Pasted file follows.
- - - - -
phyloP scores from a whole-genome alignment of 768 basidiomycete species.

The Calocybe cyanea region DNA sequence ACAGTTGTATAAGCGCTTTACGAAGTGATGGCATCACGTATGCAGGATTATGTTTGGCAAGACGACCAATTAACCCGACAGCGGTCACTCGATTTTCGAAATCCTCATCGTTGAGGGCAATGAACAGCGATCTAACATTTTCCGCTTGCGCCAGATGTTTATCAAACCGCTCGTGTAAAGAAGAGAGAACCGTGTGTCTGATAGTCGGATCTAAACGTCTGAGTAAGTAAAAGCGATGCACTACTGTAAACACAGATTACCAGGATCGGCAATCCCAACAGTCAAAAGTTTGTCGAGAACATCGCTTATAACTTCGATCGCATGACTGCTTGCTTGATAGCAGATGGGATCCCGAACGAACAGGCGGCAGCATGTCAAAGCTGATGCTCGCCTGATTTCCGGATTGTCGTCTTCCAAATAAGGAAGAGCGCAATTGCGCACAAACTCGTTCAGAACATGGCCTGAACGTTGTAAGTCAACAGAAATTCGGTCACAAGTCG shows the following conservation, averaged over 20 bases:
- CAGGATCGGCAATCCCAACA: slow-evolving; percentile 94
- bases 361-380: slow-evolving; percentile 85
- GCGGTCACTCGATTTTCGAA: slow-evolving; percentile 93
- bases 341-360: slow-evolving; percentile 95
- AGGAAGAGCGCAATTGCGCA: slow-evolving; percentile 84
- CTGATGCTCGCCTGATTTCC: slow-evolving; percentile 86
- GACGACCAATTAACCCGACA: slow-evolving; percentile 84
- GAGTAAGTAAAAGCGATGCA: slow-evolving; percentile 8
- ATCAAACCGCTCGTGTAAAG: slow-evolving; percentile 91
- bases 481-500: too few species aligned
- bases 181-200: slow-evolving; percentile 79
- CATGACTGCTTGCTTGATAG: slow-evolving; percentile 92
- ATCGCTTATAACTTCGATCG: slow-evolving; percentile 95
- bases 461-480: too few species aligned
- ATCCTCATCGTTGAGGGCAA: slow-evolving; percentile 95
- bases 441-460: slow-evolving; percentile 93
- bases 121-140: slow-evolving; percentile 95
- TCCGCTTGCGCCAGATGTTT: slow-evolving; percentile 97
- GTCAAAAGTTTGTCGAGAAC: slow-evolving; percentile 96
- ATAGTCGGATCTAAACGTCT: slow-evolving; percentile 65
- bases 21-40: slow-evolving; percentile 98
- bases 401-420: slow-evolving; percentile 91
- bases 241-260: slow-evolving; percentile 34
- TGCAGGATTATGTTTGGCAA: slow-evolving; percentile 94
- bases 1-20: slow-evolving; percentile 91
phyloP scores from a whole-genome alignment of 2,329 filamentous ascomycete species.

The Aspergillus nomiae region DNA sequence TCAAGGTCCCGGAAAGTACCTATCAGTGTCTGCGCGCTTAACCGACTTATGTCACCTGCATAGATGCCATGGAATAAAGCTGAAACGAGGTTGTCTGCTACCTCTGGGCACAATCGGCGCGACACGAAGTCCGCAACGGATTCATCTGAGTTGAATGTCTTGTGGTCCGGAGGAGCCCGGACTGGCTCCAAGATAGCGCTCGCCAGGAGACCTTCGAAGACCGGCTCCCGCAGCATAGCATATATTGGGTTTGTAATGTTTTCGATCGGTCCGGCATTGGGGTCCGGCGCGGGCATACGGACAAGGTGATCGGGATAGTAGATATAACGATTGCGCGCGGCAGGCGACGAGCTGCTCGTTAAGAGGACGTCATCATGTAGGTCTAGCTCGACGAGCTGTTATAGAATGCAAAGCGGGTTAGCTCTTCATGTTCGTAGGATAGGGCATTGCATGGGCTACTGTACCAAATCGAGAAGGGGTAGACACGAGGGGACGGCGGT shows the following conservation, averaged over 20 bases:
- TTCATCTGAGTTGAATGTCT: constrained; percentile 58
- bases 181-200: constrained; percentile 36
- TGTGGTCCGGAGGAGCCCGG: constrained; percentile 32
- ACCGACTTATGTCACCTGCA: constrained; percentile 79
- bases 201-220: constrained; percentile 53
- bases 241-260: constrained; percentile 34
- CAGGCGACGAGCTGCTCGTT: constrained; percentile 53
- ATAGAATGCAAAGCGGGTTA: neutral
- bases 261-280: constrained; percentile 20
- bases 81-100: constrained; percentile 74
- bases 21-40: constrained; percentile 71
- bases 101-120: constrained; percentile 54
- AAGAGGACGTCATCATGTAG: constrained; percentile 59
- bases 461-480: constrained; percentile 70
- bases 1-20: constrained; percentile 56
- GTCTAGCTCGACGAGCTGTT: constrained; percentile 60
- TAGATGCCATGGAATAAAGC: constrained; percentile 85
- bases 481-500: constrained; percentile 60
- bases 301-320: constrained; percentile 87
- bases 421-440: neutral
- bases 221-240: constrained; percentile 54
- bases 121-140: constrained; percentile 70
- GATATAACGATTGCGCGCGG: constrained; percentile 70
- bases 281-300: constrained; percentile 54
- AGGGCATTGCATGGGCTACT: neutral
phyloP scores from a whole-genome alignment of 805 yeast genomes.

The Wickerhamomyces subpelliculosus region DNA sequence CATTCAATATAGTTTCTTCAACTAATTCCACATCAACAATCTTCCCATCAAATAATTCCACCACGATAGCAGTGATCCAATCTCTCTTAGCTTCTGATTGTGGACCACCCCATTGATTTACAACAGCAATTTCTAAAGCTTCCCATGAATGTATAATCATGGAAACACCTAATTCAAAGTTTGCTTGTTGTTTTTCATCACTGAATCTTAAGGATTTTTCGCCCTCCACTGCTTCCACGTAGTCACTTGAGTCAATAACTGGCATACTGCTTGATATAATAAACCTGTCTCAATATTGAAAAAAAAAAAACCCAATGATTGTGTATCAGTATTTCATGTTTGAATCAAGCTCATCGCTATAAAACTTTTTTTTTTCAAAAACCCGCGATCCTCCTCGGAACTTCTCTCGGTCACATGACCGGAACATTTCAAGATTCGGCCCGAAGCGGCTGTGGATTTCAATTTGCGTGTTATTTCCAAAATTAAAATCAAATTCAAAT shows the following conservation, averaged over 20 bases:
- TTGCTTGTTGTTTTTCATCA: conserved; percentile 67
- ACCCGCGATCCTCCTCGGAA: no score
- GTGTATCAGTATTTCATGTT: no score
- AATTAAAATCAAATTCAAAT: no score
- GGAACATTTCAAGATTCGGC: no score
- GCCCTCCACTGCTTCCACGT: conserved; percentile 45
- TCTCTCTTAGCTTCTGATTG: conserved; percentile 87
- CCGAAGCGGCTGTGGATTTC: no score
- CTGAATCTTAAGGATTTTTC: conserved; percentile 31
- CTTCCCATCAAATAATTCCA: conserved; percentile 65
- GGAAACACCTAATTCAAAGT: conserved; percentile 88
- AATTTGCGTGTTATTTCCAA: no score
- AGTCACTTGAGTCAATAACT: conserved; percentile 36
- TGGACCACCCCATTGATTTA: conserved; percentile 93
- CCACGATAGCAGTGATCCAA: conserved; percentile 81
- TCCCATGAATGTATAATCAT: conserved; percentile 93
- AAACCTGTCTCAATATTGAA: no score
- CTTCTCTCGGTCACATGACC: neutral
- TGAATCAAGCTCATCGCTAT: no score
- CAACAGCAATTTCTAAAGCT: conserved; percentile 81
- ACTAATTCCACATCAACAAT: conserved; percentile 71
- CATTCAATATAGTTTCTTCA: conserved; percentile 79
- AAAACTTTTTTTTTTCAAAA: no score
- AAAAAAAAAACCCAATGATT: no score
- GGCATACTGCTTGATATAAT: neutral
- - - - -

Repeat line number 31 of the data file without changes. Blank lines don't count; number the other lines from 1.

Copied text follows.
- bases 181-200: constrained; percentile 36